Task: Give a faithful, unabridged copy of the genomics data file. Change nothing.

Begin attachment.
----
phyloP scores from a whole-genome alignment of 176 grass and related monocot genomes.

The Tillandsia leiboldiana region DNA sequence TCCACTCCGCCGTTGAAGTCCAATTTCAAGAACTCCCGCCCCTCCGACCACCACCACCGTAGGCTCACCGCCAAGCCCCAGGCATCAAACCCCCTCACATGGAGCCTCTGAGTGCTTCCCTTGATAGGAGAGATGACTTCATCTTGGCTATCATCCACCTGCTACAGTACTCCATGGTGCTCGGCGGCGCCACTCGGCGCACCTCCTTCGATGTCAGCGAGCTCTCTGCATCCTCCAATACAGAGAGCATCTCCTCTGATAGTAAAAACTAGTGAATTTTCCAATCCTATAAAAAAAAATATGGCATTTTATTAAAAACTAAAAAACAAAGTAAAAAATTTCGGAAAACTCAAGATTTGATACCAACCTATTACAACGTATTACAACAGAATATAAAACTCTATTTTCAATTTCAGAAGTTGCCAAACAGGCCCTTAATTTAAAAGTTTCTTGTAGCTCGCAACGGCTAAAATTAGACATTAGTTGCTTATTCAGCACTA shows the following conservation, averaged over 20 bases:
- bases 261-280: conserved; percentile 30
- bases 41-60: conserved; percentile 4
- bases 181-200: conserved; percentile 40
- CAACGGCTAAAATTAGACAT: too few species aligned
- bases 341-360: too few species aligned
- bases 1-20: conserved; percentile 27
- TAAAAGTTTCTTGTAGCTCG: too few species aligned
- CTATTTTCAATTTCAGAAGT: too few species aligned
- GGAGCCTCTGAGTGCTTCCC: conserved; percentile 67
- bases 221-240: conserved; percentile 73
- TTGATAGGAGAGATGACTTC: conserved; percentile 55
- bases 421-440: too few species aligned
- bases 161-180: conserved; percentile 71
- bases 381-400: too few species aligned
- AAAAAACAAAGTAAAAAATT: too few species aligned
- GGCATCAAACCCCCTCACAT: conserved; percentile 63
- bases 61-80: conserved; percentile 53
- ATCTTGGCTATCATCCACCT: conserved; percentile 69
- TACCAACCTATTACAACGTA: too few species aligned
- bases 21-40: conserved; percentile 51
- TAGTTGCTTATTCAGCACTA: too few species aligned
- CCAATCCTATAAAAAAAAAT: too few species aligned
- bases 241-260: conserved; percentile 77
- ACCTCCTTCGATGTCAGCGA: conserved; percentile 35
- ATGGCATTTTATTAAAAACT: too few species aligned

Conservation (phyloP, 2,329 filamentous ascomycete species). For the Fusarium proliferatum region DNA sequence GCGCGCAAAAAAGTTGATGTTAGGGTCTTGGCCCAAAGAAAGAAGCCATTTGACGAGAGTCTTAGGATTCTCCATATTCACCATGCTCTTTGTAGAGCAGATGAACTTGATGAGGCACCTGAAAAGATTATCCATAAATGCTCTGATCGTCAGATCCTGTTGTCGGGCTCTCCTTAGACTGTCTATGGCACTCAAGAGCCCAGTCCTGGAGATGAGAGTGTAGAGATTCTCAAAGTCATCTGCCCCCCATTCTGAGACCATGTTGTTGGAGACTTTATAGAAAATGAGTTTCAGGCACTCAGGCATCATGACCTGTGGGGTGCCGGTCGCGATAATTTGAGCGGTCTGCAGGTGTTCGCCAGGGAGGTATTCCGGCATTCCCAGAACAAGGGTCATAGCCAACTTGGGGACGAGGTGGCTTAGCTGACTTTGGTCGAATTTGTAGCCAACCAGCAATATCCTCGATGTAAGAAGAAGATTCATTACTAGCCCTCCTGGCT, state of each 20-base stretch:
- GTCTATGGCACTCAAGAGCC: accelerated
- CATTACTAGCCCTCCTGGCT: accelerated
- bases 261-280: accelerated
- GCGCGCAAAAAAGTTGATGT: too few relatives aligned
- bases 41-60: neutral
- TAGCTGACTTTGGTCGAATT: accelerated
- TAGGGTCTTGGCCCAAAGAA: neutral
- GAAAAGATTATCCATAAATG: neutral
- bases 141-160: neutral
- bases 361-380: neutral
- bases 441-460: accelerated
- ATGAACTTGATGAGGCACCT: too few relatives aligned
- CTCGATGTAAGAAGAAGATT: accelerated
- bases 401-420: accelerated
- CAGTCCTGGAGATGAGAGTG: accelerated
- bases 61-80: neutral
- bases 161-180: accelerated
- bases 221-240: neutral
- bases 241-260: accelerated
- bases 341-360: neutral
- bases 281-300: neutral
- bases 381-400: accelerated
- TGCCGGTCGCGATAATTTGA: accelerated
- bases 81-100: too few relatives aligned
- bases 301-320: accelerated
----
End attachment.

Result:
phyloP scores from a whole-genome alignment of 176 grass and related monocot genomes.

The Tillandsia leiboldiana region DNA sequence TCCACTCCGCCGTTGAAGTCCAATTTCAAGAACTCCCGCCCCTCCGACCACCACCACCGTAGGCTCACCGCCAAGCCCCAGGCATCAAACCCCCTCACATGGAGCCTCTGAGTGCTTCCCTTGATAGGAGAGATGACTTCATCTTGGCTATCATCCACCTGCTACAGTACTCCATGGTGCTCGGCGGCGCCACTCGGCGCACCTCCTTCGATGTCAGCGAGCTCTCTGCATCCTCCAATACAGAGAGCATCTCCTCTGATAGTAAAAACTAGTGAATTTTCCAATCCTATAAAAAAAAATATGGCATTTTATTAAAAACTAAAAAACAAAGTAAAAAATTTCGGAAAACTCAAGATTTGATACCAACCTATTACAACGTATTACAACAGAATATAAAACTCTATTTTCAATTTCAGAAGTTGCCAAACAGGCCCTTAATTTAAAAGTTTCTTGTAGCTCGCAACGGCTAAAATTAGACATTAGTTGCTTATTCAGCACTA shows the following conservation, averaged over 20 bases:
- bases 261-280: conserved; percentile 30
- bases 41-60: conserved; percentile 4
- bases 181-200: conserved; percentile 40
- CAACGGCTAAAATTAGACAT: too few species aligned
- bases 341-360: too few species aligned
- bases 1-20: conserved; percentile 27
- TAAAAGTTTCTTGTAGCTCG: too few species aligned
- CTATTTTCAATTTCAGAAGT: too few species aligned
- GGAGCCTCTGAGTGCTTCCC: conserved; percentile 67
- bases 221-240: conserved; percentile 73
- TTGATAGGAGAGATGACTTC: conserved; percentile 55
- bases 421-440: too few species aligned
- bases 161-180: conserved; percentile 71
- bases 381-400: too few species aligned
- AAAAAACAAAGTAAAAAATT: too few species aligned
- GGCATCAAACCCCCTCACAT: conserved; percentile 63
- bases 61-80: conserved; percentile 53
- ATCTTGGCTATCATCCACCT: conserved; percentile 69
- TACCAACCTATTACAACGTA: too few species aligned
- bases 21-40: conserved; percentile 51
- TAGTTGCTTATTCAGCACTA: too few species aligned
- CCAATCCTATAAAAAAAAAT: too few species aligned
- bases 241-260: conserved; percentile 77
- ACCTCCTTCGATGTCAGCGA: conserved; percentile 35
- ATGGCATTTTATTAAAAACT: too few species aligned

Conservation (phyloP, 2,329 filamentous ascomycete species). For the Fusarium proliferatum region DNA sequence GCGCGCAAAAAAGTTGATGTTAGGGTCTTGGCCCAAAGAAAGAAGCCATTTGACGAGAGTCTTAGGATTCTCCATATTCACCATGCTCTTTGTAGAGCAGATGAACTTGATGAGGCACCTGAAAAGATTATCCATAAATGCTCTGATCGTCAGATCCTGTTGTCGGGCTCTCCTTAGACTGTCTATGGCACTCAAGAGCCCAGTCCTGGAGATGAGAGTGTAGAGATTCTCAAAGTCATCTGCCCCCCATTCTGAGACCATGTTGTTGGAGACTTTATAGAAAATGAGTTTCAGGCACTCAGGCATCATGACCTGTGGGGTGCCGGTCGCGATAATTTGAGCGGTCTGCAGGTGTTCGCCAGGGAGGTATTCCGGCATTCCCAGAACAAGGGTCATAGCCAACTTGGGGACGAGGTGGCTTAGCTGACTTTGGTCGAATTTGTAGCCAACCAGCAATATCCTCGATGTAAGAAGAAGATTCATTACTAGCCCTCCTGGCT, state of each 20-base stretch:
- GTCTATGGCACTCAAGAGCC: accelerated
- CATTACTAGCCCTCCTGGCT: accelerated
- bases 261-280: accelerated
- GCGCGCAAAAAAGTTGATGT: too few relatives aligned
- bases 41-60: neutral
- TAGCTGACTTTGGTCGAATT: accelerated
- TAGGGTCTTGGCCCAAAGAA: neutral
- GAAAAGATTATCCATAAATG: neutral
- bases 141-160: neutral
- bases 361-380: neutral
- bases 441-460: accelerated
- ATGAACTTGATGAGGCACCT: too few relatives aligned
- CTCGATGTAAGAAGAAGATT: accelerated
- bases 401-420: accelerated
- CAGTCCTGGAGATGAGAGTG: accelerated
- bases 61-80: neutral
- bases 161-180: accelerated
- bases 221-240: neutral
- bases 241-260: accelerated
- bases 341-360: neutral
- bases 281-300: neutral
- bases 381-400: accelerated
- TGCCGGTCGCGATAATTTGA: accelerated
- bases 81-100: too few relatives aligned
- bases 301-320: accelerated